A portrait of pioneering black MP Bernie Grant, one of the first black MPs elected to Parliament, has been unveiled in Parliament by Jeremy Corbyn.
The Labour leader was on hand to honour his long-time friend and fellow anti-racism campaigner at an official ceremony at Portcullis House last night.
The portrait was drawn by Kelvin Okafor, an artist from Grant's constituency of Tottenham, and captures the former left-wing firebrand in the Ghanaian robes he wore to the State Opening of Parliament after his election.
Grant was one of three black MPs elected to Parliament in 1987 - the first time any black politician had been sent to the lower chamber.
A life-long socialist, he worked as a British Railways clerk, a National Union of Public Employees area officer, and a partisan of the Black Trade Unionists Solidarity Movement.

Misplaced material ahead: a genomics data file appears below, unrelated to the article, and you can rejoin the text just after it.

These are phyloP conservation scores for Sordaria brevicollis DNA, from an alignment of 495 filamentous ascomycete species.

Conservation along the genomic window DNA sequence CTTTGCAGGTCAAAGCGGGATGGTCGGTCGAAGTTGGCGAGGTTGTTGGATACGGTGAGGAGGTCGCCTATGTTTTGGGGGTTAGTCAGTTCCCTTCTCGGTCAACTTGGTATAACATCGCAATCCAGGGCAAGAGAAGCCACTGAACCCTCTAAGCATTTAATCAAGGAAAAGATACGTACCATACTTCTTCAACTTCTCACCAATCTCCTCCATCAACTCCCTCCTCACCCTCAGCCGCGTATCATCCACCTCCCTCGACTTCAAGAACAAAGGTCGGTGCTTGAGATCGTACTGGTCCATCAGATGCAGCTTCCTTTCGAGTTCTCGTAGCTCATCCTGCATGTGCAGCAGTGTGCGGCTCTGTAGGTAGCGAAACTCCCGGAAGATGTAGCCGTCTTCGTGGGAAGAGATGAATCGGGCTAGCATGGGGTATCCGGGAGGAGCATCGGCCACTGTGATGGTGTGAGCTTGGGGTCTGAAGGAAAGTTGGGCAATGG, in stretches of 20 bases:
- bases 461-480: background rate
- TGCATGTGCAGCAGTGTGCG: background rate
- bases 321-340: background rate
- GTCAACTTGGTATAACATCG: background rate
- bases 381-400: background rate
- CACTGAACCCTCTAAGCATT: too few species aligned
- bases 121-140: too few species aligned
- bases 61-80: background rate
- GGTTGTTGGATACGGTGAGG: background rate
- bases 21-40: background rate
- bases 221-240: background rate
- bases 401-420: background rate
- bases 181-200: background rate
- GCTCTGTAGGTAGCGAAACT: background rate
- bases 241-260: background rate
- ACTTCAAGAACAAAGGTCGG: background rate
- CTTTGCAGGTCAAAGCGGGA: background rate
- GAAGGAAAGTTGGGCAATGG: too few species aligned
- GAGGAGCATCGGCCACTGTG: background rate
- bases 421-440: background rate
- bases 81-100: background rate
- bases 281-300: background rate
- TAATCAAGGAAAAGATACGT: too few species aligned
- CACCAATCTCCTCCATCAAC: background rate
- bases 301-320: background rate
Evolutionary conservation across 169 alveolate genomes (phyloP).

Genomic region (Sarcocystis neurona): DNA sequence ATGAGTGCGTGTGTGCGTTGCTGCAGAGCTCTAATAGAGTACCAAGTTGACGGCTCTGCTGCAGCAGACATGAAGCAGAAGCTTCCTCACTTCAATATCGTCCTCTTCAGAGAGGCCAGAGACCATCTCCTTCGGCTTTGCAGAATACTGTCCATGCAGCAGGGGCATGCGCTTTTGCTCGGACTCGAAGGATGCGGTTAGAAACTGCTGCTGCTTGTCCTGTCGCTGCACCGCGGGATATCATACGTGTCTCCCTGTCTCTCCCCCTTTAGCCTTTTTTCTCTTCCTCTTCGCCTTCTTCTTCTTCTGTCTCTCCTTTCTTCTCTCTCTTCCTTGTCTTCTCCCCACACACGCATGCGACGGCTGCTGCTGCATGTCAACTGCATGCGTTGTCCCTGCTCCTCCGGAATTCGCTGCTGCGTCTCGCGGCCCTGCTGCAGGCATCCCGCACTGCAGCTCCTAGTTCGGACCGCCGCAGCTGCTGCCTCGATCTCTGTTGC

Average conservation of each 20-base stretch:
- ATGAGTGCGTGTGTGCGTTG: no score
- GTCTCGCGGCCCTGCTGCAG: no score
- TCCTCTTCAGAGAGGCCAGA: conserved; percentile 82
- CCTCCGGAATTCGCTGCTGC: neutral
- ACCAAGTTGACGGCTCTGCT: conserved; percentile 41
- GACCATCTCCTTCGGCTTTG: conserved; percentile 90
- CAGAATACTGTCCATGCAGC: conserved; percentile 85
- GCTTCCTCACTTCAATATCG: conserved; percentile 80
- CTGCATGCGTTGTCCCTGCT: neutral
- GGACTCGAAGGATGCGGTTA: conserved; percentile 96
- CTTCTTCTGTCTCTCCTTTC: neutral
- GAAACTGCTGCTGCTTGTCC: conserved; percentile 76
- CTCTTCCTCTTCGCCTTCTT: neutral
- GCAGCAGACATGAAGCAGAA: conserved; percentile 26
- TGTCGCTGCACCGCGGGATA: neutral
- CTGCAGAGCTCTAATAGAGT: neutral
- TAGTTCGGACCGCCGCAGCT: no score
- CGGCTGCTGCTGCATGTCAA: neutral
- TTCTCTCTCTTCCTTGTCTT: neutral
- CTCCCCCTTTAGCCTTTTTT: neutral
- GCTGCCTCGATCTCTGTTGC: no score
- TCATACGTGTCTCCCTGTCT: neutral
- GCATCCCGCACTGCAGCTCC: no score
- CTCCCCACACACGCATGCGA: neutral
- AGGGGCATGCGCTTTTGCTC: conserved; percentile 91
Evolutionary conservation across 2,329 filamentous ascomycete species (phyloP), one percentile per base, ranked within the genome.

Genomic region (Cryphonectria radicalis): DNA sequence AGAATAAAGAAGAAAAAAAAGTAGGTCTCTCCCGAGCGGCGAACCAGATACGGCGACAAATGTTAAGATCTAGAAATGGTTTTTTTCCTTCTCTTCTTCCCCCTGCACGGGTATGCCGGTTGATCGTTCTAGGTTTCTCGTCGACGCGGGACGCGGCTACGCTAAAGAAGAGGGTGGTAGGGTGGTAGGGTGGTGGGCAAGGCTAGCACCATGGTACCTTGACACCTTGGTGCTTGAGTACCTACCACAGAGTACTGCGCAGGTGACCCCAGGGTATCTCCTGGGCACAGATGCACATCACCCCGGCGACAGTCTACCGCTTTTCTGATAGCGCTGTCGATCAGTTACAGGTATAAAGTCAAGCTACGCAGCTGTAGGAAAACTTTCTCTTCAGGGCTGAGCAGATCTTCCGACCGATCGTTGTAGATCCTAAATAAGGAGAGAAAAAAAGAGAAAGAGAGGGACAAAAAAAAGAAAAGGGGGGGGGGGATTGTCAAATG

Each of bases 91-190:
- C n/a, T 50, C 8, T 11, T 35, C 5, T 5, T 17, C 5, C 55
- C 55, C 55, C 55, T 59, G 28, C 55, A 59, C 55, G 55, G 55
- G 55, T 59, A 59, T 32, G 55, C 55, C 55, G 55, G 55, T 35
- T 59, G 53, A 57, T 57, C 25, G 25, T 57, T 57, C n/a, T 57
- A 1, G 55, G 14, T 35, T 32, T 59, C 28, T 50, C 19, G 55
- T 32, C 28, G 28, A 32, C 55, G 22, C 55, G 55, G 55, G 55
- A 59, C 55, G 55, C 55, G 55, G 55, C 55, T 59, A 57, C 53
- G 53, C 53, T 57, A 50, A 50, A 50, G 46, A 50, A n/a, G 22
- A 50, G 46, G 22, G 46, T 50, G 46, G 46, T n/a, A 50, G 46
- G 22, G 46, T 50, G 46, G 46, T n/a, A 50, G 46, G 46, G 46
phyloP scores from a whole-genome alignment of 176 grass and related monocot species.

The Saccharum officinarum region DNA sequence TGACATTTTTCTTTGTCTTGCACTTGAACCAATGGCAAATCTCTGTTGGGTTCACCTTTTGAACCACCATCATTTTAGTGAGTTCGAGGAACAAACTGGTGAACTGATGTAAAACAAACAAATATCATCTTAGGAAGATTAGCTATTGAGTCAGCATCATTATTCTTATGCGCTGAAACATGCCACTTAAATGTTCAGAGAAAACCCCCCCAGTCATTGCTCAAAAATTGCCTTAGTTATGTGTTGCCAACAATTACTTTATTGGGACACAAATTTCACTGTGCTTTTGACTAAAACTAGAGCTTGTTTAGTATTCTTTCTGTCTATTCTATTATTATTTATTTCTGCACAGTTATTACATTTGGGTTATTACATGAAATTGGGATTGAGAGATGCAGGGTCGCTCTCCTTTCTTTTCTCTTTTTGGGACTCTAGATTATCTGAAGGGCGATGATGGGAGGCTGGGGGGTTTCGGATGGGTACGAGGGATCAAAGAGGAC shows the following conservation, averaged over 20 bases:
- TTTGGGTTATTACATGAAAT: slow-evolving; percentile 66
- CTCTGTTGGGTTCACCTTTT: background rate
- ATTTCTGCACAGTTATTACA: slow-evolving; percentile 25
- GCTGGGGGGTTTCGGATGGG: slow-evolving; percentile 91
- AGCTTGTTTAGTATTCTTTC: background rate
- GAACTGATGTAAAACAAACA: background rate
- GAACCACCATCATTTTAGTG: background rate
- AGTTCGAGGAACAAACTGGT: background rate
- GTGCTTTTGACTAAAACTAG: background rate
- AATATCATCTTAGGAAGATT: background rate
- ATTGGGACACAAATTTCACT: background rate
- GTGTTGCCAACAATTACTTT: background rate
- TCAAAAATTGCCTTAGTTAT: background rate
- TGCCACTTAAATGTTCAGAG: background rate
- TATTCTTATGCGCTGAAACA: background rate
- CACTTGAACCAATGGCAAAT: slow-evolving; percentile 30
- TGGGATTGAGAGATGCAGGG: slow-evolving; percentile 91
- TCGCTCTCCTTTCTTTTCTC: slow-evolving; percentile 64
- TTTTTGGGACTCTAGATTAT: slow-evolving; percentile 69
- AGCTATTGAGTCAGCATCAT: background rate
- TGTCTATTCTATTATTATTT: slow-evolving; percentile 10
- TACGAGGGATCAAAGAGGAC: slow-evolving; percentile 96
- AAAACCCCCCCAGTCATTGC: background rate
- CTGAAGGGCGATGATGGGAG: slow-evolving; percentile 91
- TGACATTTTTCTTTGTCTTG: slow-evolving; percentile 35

His death in 2000, at the age of 56, was greeted with mourning by politicians of all sides, with Tony Blair describing him as "an inspiration to Black British communities everywhere".
Grant's eponymous charitable trust sent a message of thanks to Corbyn following last night's ceremony, describing the unveiling as "emotional."
Momentum, the hard-left pressure group set up in response to Corbyn's leadership election victory in 2015, also offered its own moving tweet.
The group wrote: "Bernie will always be remembered in our Movement as a hugely popular man of the people that every black man and woman should aspire to emulate.
"'Bernie Grant - African Rebel' fitting tribute to a man who was a powerful link between black communities in Britain & rest of the World